The all new
CBS News App for Android® for iPad® for iPhone®
Fully redesigned. Featuring CBSN, 24/7 live news. Get the App

Growing produce, and jobs, in downtown Milwaukee

(CBS News) MILWAUKEE - Will Allen's childhood revolved around his family's farm, where he put in long hours and sold vegetables door-to-door. When he grew to be 6-foot-7, new opportunities arose -- basketball.

"When I became a high school All-American, I had over 100 scholarships to college," Allen said. "I said, 'Never again will I go back to that farm.'"

He played college ball at the University of Miami and went on to a pro career in Europe followed by success as a corporate executive at Procter and Gamble. But in 1993, at age 43, Allen was driving through Milwaukee and saw a "for sale" sign that changed his life.

"I just had this burning desire to want to farm," he said. "I cashed in all my retirement to purchase this place. It was a tremendous gamble."

In this day and age, when everyone's talking about a more high-tech society, and those kinds of jobs, farming would seem to be going in the opposite direction of that.

"We need to figure out how do we feed all this growing population with less land," Allen said. "As we sit here and talk today, we're losing rural farmers and we're losing rural farmland."

The last piece of farmland in Milwaukee was surrounded by houses and fast food restaurants. It gave Allen the chance to achieve two goals: to bring healthy food to the inner city and to create jobs in the community. He dubbed his new enterprise "Growing Power."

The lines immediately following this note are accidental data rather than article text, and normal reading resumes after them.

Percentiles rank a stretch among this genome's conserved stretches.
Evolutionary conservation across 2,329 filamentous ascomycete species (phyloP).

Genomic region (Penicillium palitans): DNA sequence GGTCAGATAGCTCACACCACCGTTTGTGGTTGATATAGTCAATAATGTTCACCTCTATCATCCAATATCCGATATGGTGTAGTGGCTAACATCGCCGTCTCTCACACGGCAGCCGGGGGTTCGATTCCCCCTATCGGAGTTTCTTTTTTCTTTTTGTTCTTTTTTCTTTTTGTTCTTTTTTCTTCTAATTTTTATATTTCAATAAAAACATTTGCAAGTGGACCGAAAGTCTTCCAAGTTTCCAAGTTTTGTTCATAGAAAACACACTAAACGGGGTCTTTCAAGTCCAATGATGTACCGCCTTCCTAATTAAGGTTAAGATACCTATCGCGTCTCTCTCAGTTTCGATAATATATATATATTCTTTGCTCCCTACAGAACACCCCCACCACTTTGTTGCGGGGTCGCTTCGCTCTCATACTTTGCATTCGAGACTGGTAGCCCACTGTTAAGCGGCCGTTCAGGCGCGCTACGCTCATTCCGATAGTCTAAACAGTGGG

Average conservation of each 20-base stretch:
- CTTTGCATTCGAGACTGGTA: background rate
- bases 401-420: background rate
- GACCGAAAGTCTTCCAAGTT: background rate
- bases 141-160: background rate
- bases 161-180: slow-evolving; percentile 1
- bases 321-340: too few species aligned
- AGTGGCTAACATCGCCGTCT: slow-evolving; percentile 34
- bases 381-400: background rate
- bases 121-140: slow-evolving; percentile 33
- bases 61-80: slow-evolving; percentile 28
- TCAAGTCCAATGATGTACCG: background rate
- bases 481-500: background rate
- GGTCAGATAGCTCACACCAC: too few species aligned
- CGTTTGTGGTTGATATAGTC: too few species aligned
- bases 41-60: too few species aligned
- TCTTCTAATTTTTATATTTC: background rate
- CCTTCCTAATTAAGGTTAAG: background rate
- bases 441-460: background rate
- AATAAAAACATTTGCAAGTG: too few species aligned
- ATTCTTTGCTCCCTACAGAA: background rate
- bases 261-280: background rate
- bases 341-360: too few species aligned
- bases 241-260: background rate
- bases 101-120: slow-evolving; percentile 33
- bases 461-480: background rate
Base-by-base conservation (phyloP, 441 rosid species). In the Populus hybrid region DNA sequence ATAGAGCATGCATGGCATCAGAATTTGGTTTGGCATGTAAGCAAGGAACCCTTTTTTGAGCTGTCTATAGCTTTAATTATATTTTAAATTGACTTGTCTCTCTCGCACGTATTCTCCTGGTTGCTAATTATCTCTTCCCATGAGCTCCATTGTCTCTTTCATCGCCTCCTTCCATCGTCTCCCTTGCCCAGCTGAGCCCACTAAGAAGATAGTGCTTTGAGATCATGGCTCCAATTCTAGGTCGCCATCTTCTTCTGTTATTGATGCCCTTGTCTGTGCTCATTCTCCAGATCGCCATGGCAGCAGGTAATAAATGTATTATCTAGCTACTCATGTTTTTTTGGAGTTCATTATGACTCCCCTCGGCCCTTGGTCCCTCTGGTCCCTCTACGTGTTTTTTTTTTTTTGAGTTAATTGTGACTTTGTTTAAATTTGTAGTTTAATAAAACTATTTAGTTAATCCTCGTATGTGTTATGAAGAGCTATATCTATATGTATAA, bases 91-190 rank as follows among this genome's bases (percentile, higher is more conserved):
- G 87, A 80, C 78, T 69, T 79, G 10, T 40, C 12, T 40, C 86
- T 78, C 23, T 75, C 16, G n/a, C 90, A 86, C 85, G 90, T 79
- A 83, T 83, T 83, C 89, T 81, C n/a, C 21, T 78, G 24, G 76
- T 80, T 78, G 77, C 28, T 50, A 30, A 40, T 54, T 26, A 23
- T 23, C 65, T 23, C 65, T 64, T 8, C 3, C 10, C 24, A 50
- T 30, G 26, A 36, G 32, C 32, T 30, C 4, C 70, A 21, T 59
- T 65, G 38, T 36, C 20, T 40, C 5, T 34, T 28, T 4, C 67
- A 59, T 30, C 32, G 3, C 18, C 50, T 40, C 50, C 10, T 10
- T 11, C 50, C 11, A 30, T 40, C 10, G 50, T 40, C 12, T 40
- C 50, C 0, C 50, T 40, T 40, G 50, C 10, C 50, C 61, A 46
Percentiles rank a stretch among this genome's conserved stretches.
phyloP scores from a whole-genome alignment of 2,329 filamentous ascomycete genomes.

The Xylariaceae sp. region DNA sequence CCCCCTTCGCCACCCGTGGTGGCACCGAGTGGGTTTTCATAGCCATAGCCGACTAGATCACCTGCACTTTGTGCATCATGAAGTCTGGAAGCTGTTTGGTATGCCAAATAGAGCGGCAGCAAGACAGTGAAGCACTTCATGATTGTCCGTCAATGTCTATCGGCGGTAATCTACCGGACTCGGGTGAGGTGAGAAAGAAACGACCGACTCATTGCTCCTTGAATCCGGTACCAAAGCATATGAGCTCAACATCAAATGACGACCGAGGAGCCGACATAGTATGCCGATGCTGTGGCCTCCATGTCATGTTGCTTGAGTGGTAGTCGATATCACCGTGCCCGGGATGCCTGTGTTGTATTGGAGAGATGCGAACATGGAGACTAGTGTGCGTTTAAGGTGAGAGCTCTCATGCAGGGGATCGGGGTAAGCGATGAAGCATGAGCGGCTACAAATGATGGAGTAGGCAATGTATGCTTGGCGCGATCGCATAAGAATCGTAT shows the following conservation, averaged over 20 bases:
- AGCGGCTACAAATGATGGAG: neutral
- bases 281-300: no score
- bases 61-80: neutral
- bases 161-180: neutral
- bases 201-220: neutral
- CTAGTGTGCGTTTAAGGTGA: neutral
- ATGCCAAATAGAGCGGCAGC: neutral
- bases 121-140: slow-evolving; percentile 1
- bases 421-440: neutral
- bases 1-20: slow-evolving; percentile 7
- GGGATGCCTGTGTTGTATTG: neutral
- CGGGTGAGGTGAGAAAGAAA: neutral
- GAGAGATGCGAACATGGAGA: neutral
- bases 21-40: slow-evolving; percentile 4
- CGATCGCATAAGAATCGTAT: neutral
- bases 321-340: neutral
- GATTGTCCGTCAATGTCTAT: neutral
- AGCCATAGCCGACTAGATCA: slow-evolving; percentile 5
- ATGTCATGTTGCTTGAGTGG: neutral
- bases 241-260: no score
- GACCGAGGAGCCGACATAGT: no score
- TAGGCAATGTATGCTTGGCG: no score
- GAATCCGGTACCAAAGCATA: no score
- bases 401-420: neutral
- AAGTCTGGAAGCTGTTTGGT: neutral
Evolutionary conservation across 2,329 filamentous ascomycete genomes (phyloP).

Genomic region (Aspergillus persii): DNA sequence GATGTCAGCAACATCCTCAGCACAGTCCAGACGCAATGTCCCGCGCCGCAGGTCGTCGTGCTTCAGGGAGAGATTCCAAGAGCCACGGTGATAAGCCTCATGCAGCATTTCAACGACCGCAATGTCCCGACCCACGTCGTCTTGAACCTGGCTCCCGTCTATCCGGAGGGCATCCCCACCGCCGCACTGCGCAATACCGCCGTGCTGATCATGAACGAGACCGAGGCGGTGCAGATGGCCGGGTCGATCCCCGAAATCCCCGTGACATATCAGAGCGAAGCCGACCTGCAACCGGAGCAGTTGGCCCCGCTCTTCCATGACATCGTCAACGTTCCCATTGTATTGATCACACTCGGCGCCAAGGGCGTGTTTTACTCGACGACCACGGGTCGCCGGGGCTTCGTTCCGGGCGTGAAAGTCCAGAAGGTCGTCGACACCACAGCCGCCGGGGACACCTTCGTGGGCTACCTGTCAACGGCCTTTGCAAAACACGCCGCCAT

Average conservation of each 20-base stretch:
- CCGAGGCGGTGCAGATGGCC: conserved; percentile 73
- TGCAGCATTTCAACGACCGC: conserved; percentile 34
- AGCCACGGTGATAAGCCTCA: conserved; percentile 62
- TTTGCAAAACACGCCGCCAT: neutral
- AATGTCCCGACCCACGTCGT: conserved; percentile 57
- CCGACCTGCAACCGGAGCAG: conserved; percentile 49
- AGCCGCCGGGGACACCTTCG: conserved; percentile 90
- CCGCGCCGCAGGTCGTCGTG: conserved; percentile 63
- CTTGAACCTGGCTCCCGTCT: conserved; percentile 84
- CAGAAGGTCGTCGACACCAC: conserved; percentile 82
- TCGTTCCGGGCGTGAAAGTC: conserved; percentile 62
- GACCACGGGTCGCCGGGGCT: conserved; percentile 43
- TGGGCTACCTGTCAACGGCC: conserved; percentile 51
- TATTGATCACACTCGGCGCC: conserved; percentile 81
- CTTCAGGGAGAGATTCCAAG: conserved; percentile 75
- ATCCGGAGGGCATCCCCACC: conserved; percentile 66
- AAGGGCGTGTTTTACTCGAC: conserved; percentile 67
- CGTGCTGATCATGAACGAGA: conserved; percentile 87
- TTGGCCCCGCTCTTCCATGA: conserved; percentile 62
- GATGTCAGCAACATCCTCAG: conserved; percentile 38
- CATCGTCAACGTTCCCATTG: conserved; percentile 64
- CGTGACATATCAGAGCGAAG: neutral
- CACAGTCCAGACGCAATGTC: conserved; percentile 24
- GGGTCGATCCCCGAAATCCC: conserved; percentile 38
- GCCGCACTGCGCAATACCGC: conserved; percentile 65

"I want to make sure that everybody has access to the same good foods, culturally appropriate good food, regardless of their economic status," Allen said.

Growing Power is now considered the preeminent model for urban farming. It grows more than 150 kinds of produce, which it sells to restaurants, schools and residents. It employs more than 100 people.

One of them is Karen Parker. She met Allen 20 years ago when she was a single mother and a college dropout. Now she's the director of Growing Power.

"If it wasn't for Will Allen, I wouldn't be in the position that I am today," Parker said. I would have never made it this far. I wouldn't be the woman that I am today. I give him a lot of credit for that."

She's a professional, a homeowner -- and a farmer.

Growing Power now has more than 20 plots on 200 acres in Milwaukee and Chicago. Its revenue last year was more than $5 million. Allen has training sites in 15 cities across the country and has written a book to help others follow a vision that was in his DNA.

"I'm the kind of person -- I never want to give up on something," he said. "If somebody tells me ... 'You can't do that, Will,' I would work -- I would spend probably 10 years proving to you that I could do it."

For Will Allen, the proof grows every day, down on the farm, in the middle of the city